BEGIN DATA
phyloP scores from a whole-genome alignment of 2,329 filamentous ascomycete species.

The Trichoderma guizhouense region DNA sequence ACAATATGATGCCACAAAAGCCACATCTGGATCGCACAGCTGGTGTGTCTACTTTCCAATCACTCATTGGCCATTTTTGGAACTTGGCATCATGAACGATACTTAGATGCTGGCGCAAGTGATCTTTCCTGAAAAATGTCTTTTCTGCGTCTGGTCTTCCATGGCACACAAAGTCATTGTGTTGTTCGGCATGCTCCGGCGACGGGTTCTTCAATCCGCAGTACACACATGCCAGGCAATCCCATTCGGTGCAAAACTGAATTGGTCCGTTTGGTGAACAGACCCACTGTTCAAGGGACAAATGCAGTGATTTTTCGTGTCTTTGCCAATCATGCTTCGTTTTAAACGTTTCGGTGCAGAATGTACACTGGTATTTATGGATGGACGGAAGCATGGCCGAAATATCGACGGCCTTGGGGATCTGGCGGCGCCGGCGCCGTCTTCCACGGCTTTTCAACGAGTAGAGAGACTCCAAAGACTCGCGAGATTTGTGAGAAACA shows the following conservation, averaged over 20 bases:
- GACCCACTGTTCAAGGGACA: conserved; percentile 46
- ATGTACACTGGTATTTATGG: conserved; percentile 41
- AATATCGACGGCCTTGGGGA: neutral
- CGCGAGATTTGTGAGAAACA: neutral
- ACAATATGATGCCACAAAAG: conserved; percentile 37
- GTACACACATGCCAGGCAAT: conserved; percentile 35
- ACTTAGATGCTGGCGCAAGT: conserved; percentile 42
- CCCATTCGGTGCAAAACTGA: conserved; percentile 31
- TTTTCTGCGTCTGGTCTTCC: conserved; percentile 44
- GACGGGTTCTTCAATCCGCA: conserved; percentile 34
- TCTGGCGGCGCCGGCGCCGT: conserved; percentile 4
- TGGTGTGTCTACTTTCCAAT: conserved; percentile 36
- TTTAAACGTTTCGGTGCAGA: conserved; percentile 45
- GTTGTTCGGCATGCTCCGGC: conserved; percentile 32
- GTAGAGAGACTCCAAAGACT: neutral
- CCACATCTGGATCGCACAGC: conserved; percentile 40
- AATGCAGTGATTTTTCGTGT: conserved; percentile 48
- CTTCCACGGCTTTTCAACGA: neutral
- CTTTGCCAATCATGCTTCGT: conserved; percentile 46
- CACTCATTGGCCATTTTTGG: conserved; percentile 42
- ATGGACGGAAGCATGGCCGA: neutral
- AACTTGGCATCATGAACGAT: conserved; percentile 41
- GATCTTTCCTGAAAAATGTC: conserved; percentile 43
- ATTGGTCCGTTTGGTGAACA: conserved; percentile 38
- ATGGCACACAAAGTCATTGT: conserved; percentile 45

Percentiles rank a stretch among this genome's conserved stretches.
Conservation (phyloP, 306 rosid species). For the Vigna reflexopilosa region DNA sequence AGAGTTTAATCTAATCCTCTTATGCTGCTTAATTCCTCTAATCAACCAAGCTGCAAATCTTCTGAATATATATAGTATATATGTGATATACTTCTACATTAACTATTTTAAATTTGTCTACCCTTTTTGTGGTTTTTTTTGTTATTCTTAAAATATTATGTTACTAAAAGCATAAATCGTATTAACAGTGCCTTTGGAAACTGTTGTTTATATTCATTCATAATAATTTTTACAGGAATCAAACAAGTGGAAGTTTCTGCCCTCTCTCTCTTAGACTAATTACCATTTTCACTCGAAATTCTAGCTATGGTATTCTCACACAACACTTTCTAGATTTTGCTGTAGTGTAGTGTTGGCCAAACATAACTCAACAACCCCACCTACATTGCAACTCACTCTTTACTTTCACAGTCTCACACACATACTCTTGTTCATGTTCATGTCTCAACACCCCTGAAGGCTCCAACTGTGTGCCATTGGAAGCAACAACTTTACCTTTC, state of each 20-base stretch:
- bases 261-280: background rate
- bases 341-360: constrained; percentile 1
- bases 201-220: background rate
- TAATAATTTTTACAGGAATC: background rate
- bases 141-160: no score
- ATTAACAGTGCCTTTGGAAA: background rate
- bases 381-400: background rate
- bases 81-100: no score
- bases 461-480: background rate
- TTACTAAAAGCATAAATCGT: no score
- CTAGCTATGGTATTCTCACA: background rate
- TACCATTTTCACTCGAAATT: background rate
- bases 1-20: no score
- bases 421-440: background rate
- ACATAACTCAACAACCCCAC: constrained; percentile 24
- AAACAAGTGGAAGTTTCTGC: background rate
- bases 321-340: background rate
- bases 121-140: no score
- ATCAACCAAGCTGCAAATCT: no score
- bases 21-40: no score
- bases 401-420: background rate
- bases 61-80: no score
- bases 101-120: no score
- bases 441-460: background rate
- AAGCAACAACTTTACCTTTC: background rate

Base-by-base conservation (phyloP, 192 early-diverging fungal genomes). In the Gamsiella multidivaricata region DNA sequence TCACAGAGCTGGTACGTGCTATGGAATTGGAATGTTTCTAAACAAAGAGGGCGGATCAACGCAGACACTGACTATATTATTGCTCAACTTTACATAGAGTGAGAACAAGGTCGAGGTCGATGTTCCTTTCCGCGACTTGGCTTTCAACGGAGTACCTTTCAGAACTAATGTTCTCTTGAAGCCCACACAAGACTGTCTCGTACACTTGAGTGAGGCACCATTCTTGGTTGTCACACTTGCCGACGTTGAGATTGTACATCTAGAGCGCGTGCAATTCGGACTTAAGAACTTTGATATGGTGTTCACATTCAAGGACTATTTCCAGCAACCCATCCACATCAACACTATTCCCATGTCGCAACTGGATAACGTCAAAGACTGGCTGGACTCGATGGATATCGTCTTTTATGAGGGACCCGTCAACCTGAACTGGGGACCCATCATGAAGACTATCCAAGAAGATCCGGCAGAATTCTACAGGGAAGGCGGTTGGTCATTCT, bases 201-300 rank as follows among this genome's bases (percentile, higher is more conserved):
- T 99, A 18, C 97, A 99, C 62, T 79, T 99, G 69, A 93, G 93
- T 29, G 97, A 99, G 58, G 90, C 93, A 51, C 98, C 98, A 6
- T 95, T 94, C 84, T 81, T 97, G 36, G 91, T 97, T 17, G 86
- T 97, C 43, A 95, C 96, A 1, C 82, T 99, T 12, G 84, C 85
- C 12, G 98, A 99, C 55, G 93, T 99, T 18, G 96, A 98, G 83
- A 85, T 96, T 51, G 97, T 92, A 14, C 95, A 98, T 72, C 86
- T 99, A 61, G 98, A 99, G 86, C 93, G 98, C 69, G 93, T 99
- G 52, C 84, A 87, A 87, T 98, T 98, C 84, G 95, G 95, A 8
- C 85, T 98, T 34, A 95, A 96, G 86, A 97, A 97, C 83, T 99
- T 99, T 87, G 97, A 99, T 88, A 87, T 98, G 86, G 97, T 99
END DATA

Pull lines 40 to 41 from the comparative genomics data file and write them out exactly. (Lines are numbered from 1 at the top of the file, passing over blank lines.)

- CTAGCTATGGTATTCTCACA: background rate
- TACCATTTTCACTCGAAATT: background rate